Attacks using Microsoft Office macros can be thwarted by turning off the macro functionality. In fact, it's off by default, says Tod Beardsley, research director at Rapid7 LLC. Users have to specifically agree to enable the macros in order to open these infected documents. "Some percentage of people will still open it, especially if you're spoofing someone already known to the victim," he says.
The recent Equifax breach is also an example of a fileless attack, according to Satya Gupta, founder and CTO at Virsec Systems, Inc. It used a command injection vulnerability in Apache Struts, he says. "In this type of attack, a vulnerable application does not adequately validate users’ input, which may contain operating system commands," he says. "As a result, these commands can get executed on the victim machine with the same privileges as those of the vulnerable application."
"This mechanism totally blindsides any anti-malware solution that is not looking at the application’s execution path to determine if the application is not executing its natural code," he adds. Patching would have prevented the breach, since a patch was released in March.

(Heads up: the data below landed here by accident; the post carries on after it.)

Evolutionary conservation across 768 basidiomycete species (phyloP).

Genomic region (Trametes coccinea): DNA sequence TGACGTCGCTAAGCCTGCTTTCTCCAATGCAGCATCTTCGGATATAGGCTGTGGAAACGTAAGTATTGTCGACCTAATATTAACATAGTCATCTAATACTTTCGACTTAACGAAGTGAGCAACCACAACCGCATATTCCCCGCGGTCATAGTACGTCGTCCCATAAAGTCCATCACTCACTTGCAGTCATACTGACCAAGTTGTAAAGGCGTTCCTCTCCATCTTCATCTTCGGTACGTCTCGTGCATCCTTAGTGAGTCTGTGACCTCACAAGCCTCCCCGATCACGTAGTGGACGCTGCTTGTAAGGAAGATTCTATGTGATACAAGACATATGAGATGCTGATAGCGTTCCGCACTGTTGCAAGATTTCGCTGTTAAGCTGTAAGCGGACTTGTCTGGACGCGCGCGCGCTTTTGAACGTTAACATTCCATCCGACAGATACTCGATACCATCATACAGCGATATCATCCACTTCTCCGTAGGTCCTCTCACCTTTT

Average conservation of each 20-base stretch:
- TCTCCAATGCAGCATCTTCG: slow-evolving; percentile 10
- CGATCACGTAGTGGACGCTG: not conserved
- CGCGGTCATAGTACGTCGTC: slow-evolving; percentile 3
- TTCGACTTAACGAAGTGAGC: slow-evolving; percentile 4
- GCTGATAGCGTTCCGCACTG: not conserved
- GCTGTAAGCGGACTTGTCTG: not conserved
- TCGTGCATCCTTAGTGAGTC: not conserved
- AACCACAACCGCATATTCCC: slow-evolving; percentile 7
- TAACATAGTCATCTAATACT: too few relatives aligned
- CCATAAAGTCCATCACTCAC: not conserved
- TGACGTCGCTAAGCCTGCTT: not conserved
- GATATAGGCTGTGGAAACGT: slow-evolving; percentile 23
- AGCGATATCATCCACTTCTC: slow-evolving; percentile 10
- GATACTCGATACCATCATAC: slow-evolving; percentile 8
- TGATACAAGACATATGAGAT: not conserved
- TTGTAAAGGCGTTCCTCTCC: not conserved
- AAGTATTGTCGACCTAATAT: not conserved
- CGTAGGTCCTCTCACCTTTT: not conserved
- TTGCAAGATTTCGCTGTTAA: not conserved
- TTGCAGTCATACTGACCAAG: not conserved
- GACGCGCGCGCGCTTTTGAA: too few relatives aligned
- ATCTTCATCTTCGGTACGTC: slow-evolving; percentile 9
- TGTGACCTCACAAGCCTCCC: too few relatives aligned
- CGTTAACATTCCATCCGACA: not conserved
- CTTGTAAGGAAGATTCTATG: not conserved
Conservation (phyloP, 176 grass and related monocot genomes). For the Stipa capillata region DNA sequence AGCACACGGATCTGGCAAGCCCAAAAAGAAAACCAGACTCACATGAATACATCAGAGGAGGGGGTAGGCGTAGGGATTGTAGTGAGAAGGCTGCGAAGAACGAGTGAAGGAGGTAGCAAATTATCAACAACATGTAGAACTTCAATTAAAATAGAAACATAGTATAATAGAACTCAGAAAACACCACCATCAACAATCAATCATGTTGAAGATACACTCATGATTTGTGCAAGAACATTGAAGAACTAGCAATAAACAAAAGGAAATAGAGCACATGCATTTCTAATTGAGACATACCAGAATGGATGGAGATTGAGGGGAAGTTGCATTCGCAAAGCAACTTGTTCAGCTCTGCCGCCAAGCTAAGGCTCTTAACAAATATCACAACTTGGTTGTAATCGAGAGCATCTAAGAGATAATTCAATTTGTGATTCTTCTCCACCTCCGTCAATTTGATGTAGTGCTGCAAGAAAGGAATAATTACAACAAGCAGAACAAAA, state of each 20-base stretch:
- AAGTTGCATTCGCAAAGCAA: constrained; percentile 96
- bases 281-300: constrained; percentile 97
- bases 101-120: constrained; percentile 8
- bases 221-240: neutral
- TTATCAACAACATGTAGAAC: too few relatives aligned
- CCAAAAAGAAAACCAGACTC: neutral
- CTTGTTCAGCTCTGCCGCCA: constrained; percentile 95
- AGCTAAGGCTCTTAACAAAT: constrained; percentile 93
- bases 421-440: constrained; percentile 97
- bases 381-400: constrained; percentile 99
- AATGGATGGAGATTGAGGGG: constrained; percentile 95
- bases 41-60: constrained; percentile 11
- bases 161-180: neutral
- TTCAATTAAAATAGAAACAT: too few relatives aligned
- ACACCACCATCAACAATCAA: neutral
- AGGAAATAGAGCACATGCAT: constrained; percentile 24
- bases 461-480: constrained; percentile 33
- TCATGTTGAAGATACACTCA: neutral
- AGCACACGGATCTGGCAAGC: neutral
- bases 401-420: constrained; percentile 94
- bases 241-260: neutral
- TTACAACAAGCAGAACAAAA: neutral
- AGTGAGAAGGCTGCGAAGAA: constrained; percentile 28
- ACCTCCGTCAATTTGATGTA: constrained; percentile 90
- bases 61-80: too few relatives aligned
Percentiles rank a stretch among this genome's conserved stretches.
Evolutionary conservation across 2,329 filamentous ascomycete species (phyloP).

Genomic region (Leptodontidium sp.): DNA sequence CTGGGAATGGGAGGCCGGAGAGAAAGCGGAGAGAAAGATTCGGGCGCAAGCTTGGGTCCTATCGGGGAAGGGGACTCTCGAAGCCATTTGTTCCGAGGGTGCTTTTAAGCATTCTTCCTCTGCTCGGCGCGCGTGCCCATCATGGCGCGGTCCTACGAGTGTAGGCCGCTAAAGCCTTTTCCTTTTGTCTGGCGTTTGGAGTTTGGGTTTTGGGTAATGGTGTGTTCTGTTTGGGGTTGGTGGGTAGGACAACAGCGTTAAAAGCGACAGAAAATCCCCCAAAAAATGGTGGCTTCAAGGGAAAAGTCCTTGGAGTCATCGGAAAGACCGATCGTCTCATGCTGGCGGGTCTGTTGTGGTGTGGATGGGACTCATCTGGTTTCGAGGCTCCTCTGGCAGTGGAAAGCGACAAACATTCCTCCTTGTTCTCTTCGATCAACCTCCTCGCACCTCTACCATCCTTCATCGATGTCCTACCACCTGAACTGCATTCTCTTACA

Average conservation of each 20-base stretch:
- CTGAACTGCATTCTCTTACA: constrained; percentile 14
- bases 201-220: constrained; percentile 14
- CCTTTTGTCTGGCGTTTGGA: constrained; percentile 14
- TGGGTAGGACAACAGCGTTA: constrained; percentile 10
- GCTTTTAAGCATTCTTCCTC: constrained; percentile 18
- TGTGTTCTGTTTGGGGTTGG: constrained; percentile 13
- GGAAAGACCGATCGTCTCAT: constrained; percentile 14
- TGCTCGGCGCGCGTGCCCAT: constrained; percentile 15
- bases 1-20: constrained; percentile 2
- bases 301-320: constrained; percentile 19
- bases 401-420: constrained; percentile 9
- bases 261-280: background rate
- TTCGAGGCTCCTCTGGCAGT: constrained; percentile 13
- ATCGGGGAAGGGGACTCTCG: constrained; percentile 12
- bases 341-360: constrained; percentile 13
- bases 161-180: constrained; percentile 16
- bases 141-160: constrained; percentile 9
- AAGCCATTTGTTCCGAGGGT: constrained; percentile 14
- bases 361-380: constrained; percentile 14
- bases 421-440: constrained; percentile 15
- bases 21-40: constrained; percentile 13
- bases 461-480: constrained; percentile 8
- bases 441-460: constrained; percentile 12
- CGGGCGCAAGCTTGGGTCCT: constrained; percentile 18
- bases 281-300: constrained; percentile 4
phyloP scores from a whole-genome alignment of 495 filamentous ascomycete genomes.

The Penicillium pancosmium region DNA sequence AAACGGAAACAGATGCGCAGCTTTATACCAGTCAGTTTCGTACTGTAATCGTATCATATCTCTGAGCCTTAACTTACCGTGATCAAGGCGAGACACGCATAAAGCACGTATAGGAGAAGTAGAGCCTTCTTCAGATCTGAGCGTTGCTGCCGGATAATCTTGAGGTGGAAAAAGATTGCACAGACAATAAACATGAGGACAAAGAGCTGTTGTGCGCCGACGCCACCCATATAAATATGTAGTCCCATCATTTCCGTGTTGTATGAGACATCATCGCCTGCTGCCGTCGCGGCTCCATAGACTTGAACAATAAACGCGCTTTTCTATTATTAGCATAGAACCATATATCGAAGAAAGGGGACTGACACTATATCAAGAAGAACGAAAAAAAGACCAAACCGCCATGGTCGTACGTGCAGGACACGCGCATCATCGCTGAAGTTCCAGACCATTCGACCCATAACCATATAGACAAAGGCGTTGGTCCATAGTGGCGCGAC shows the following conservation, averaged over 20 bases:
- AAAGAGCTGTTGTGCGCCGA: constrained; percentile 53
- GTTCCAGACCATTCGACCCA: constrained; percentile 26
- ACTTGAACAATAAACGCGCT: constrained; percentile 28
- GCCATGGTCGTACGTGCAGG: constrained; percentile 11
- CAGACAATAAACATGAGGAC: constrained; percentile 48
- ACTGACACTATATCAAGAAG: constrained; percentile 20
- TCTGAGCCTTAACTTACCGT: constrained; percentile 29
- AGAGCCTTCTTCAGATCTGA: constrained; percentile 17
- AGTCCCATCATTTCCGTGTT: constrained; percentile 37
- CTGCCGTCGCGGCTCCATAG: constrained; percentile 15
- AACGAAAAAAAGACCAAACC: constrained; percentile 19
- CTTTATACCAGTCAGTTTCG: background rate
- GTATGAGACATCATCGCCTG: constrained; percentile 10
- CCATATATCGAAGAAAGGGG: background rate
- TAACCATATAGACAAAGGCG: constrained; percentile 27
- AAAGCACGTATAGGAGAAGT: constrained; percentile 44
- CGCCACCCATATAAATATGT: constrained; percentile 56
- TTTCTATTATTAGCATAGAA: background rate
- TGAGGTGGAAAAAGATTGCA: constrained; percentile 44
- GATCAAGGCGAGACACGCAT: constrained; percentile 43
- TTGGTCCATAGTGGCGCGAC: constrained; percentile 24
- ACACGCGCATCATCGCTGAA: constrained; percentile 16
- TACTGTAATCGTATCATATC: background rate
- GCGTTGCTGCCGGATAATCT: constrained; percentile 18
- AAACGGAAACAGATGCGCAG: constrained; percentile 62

Earlier this year, a fileless attack infected more than 140 enterprises, including banks, telecoms, and government organizations in 40 countries. Kaspersky Labs found malicious PowerShell scripts in the registry on their enterprise networks. According to Kaspersky, detection of this attack was only possible in RAM, network and registry.
Another high-profile fileless attack, according to Carbon Black, was the hack of the Democratic National Committee. For attackers looking to stay undetected as long as possible, fileless attacks help them stay under the radar.
"We have observed a number of cyber espionage actors leveraging this technique in attempts to evade detection," says FireEye's Kittner. Recent attacks include those by Chinese and North Korean teams, she says.
A new commercial application of fileless attacks is to use infected machines to mine Bitcoin. "Crypto miners are trying to run miners loaded directly into memory, using Eternal Blue to spread hundreds of thousands of miners throughout a company," says Eldon Sprickerhoff, founder and chief security strategist at eSentire Inc.
The difficulty of mining Bitcoins has been increasing over time, much faster than the increase in the value of the virtual currency. Bitcoin miners have to buy specialized hardware and cover the electric bills, so it's getting very difficult to make a profit. By hijacking corporate PCs and servers, they can eliminate both of those costs.
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